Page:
IN THE past week, more has been said about sexual assaults on college women than probably at any time in history.

The White House released new measures from a federal task force on the issue, the New York Times featured a front-page story and discussions lit up national TV talk shows, tweets, web posts and many column inches.

But one photograph says it all, one photograph that explains why we're now confronting the scandalous reality that, according to one study, one in five college women has been raped, their complaints ignored and covered up by their schools.

The photograph that appeared in the New York Times shows Vice President Joseph Biden at a White House podium with a young woman named Madeleine Smith discussing the report of the White House Task Force on campus assault.

Smith is speaking on behalf of women like herself - raped and ignored, betrayed first by their assailants and then by their alma maters. In Smith's case, that would be Harvard.

Once upon a time, we'd have called Smith a "victim" - in the unlikely event that she ever would have identified herself and the crime in public. Now, she and others call themselves "survivors," and Smith stands at a podium next to the vice president of the United States.

It's impossible to minimize the significance of that photo, of the fact that courageous young women have stepped forward to challenge the campus policies that ignore the safety of women and force the country to pay attention.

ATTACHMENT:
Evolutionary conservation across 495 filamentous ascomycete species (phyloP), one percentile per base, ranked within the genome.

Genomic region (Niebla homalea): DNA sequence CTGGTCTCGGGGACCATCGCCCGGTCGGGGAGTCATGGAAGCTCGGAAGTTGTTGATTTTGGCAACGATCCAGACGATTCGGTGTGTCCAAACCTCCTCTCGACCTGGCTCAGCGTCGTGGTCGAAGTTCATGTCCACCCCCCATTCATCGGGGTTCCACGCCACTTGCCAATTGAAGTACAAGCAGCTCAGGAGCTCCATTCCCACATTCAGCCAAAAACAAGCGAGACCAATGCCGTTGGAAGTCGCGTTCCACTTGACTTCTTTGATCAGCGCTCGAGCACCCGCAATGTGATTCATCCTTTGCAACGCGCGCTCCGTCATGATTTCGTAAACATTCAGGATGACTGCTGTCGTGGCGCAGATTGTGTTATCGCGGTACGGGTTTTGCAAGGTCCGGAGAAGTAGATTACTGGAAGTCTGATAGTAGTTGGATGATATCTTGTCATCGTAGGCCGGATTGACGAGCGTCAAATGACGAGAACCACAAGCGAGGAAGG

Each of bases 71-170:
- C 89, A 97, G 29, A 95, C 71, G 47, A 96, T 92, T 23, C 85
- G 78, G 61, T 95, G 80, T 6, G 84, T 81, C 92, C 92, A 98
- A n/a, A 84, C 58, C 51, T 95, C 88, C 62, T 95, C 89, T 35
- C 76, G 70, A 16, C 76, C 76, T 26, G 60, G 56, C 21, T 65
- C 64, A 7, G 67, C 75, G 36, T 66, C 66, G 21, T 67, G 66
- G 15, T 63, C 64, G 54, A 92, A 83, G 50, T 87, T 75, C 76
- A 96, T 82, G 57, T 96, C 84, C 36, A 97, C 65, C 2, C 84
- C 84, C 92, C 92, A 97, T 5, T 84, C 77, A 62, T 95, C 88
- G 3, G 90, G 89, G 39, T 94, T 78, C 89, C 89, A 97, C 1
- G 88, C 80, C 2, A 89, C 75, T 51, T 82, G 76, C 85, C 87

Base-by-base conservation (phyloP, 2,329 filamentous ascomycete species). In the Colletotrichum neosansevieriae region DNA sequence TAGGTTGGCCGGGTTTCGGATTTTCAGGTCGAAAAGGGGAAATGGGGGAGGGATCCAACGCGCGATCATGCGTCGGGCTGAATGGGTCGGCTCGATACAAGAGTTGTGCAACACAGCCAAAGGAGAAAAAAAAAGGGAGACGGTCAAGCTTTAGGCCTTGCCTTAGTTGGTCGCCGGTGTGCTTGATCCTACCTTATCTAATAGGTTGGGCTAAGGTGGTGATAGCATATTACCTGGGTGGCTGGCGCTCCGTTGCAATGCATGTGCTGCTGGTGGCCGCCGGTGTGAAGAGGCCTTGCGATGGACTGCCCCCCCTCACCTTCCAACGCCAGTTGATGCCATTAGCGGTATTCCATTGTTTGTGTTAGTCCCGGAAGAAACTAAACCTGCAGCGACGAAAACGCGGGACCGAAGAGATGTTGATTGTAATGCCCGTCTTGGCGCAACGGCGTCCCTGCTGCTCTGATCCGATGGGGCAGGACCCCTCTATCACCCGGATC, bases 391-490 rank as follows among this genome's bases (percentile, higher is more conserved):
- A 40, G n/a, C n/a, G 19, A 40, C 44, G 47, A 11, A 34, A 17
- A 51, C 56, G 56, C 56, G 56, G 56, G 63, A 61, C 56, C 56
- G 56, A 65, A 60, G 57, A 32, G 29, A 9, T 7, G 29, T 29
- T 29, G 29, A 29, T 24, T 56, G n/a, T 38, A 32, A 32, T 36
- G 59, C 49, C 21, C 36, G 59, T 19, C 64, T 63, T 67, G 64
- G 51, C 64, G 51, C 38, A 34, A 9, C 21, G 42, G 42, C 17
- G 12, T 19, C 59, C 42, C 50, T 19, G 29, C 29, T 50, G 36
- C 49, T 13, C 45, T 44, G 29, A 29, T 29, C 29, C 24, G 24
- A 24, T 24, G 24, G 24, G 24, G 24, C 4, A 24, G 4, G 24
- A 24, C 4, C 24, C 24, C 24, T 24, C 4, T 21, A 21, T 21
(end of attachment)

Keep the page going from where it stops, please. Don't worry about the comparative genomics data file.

It's quite stunning. We're literally watching young women dismantle a stigma and chisel a change of attitudes into our culture.

Women who - not very long ago - felt shame and guilt and blamed themselves; women who were blamed by society for having invited the rape; women who had their names and identities concealed to spare them public censure and ridicule and a ruined reputation; women who now tell their stories, give their names and show their faces to demand change.

Thanks to them, 55 colleges across the country are being investigated by the U.S. Department of Education for allegedly bungling campus rapes and violating Title IX, the federal law prohibiting gender discrimination.

Among them, regionally, are Temple, Penn State, Swarthmore and Franklin & Marshall. Nationally, the list includes some of the most prestigious universities in the world: Harvard, Columbia, Princeton, UC Berkeley, Tufts.

The scope of the problem would seem unthinkable had we not already undergone a national tutorial about the extent to which respected institutions will protect themselves, no matter the cost in human suffering. That includes the Sandusky affair at Penn State, the priest-abuse scandal in the Catholic Church, the sexual-assault scandal in the military.

While we absorb the fact that our hallowed halls of academia may be guilty of the same behavior, we should also be deeply grateful to the young women across this country who brought the issue and their ordeal out of the shadows.